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WAITING ON GOD:
'Shew me thy ways, O Lord; Teach me Thy paths.
Teach me Thy paths.
Lead me in Thy truth, and teach me;
For Thou art the God of my salvation;
On Thee do I wait all the day.'— Ps. 25:4, 5.
'I SPOKE of an army, on the point of entering an enemy's territories, answering the question as to the cause of delay: 'Waiting for supplies.' The answer might also have been: 'Waiting for instructions,' or, 'Waiting for orders.' If the last despatch had not been received, with the final orders of the commander-in-chief, the army dared not move. Even so in the Christian life: as deep as the need of waiting for supplies, is that of waiting for instructions.'
See how beautifully this comes out in Ps. 25. 34 The writer knew and loved God's law exceedingly, and meditated in that law day and night. But he knew that this was not enough. He knew that for the right spiritual apprehension of the truth, and for the right personal application of it to his own peculiar circumstances, he needed a direct divine teaching.
The psalm has at all times been a very favourite one, because of its reiterated expression of the felt need of the Divine teaching, and of the childlike confidence that that teaching would be given. Study the psalm until your heart is filled with the two thoughts—the absolute need, the absolute certainty of divine guidance. And notice, then, how entirely it is in this connection that he speaks, ‘On Thee do I wait all the day.' Waiting for guidance, waiting for instruction, all the day, is a very blessed part of waiting upon God.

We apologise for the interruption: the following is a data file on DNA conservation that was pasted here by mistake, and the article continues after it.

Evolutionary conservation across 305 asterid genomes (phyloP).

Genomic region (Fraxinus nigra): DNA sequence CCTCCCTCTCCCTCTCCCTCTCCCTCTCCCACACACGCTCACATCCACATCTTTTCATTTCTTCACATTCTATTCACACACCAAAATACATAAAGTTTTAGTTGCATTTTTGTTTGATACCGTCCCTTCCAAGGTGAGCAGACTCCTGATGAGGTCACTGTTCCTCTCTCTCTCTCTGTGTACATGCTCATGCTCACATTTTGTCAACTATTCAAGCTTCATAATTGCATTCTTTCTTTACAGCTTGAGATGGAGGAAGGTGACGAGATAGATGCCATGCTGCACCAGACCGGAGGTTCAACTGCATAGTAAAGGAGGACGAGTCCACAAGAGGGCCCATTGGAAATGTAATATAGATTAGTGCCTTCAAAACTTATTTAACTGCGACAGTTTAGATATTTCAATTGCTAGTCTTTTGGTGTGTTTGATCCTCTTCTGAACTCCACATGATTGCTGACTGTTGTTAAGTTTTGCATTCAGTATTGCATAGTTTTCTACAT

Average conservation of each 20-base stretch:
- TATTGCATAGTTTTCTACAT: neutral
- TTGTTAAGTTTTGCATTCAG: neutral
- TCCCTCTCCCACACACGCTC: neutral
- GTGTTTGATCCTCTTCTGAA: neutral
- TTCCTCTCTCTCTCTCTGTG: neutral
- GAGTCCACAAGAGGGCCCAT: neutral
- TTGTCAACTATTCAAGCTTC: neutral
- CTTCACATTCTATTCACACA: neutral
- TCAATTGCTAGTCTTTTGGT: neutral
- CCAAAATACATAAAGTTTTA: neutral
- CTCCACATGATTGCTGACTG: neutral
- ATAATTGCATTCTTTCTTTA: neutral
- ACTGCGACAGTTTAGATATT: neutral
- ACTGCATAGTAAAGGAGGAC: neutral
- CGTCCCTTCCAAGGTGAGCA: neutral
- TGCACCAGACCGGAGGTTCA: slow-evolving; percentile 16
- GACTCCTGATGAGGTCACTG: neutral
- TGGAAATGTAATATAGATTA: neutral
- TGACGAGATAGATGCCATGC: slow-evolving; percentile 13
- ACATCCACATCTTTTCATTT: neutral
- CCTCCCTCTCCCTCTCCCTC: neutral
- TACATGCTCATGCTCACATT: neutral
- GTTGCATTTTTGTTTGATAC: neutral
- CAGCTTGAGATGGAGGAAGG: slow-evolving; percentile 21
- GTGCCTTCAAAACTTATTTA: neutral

The Father in heaven is so interested in His child, and so longs to have his life at every step in His will and His love, that He is willing to keep his guidance entirely in His own hand. He knows so well that we are unable to do what is really holy and heavenly, except as He works it in us, that He means His very demands to become promises of what He will do, in watching over and leading us all the 35 day. Not only in special difficulties and times of perplexity, but in the common course of everyday life, we may count upon Him to teach us His way, and show us His path.
And what is needed in us to receive this guidance? One thing: waiting for instructions, waiting on God. 'On Thee do I wait all the day.' We want in our times of prayer to give clear expression to our sense of need, and our faith in His help. We want definitely to become conscious of our ignorance as to what God's way may be, and the need of the Divine light shining within us, if our way is to be as of the sun, shining more and more unto the perfect day. And we want to wait quietly before God in prayer, until the deep, restful assurance fills us: It will be given—'the meek will He guide in the way.'
'On Thee do I wait all the day.' The special surrender to the Divine guidance in our seasons of prayer must cultivate, and be followed up by, the habitual looking upwards 'all the day.' As simple as it is, to one who has eyes, to walk all the day in the light of the sun, so simple and delightful can it become to a soul practiced in waiting on God, to walk all the day in the enjoyment of God's light and leading. What is needed to help us to such a life is just one thing: the real 36 knowledge and faith of God as the one only source of wisdom and goodness, as ever ready, and longing much to be to us all that we can possibly require—yes! this is the one thing we need. If we but saw our God in His love, if we but believed that He waits to be gracious, that He waits to be our life and to work all in us,—how this waiting on God would become our highest joy, the natural and spontaneous response of our hearts to His great love and glory!
'My soul, wait thou only upon God!'
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